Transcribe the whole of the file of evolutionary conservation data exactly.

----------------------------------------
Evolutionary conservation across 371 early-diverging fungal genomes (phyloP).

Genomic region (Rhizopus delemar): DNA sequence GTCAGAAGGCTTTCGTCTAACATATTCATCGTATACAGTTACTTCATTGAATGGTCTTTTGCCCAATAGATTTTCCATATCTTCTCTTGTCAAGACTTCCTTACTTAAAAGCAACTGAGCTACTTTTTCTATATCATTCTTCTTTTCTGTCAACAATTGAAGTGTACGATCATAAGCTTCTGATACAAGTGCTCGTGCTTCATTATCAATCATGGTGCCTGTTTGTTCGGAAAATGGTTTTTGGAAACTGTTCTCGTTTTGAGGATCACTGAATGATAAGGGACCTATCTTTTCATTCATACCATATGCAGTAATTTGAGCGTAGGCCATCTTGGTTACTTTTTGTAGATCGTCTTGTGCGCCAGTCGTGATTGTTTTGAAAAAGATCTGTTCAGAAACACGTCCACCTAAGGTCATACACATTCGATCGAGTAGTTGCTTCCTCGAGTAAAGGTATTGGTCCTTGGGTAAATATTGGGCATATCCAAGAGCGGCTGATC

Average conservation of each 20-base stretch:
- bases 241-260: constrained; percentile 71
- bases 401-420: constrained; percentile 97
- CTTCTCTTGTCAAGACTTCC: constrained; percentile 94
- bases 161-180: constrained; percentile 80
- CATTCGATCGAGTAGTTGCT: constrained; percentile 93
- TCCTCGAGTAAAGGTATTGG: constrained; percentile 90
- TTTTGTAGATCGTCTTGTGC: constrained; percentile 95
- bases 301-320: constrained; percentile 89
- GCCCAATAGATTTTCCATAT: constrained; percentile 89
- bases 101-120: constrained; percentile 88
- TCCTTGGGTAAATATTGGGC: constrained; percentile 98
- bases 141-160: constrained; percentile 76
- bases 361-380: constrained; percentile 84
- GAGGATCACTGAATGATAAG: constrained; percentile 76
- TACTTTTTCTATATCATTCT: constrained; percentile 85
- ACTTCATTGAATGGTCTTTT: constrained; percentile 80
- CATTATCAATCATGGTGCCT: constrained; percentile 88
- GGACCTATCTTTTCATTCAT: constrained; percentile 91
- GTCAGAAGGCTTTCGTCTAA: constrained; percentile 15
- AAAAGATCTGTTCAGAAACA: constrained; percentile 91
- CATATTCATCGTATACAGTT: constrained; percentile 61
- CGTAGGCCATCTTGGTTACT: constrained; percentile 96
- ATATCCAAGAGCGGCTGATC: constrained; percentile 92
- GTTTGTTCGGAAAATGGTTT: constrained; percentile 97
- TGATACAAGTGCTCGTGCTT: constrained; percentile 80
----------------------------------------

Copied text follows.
Evolutionary conservation across 371 early-diverging fungal genomes (phyloP).

Genomic region (Rhizopus delemar): DNA sequence GTCAGAAGGCTTTCGTCTAACATATTCATCGTATACAGTTACTTCATTGAATGGTCTTTTGCCCAATAGATTTTCCATATCTTCTCTTGTCAAGACTTCCTTACTTAAAAGCAACTGAGCTACTTTTTCTATATCATTCTTCTTTTCTGTCAACAATTGAAGTGTACGATCATAAGCTTCTGATACAAGTGCTCGTGCTTCATTATCAATCATGGTGCCTGTTTGTTCGGAAAATGGTTTTTGGAAACTGTTCTCGTTTTGAGGATCACTGAATGATAAGGGACCTATCTTTTCATTCATACCATATGCAGTAATTTGAGCGTAGGCCATCTTGGTTACTTTTTGTAGATCGTCTTGTGCGCCAGTCGTGATTGTTTTGAAAAAGATCTGTTCAGAAACACGTCCACCTAAGGTCATACACATTCGATCGAGTAGTTGCTTCCTCGAGTAAAGGTATTGGTCCTTGGGTAAATATTGGGCATATCCAAGAGCGGCTGATC

Average conservation of each 20-base stretch:
- bases 241-260: constrained; percentile 71
- bases 401-420: constrained; percentile 97
- CTTCTCTTGTCAAGACTTCC: constrained; percentile 94
- bases 161-180: constrained; percentile 80
- CATTCGATCGAGTAGTTGCT: constrained; percentile 93
- TCCTCGAGTAAAGGTATTGG: constrained; percentile 90
- TTTTGTAGATCGTCTTGTGC: constrained; percentile 95
- bases 301-320: constrained; percentile 89
- GCCCAATAGATTTTCCATAT: constrained; percentile 89
- bases 101-120: constrained; percentile 88
- TCCTTGGGTAAATATTGGGC: constrained; percentile 98
- bases 141-160: constrained; percentile 76
- bases 361-380: constrained; percentile 84
- GAGGATCACTGAATGATAAG: constrained; percentile 76
- TACTTTTTCTATATCATTCT: constrained; percentile 85
- ACTTCATTGAATGGTCTTTT: constrained; percentile 80
- CATTATCAATCATGGTGCCT: constrained; percentile 88
- GGACCTATCTTTTCATTCAT: constrained; percentile 91
- GTCAGAAGGCTTTCGTCTAA: constrained; percentile 15
- AAAAGATCTGTTCAGAAACA: constrained; percentile 91
- CATATTCATCGTATACAGTT: constrained; percentile 61
- CGTAGGCCATCTTGGTTACT: constrained; percentile 96
- ATATCCAAGAGCGGCTGATC: constrained; percentile 92
- GTTTGTTCGGAAAATGGTTT: constrained; percentile 97
- TGATACAAGTGCTCGTGCTT: constrained; percentile 80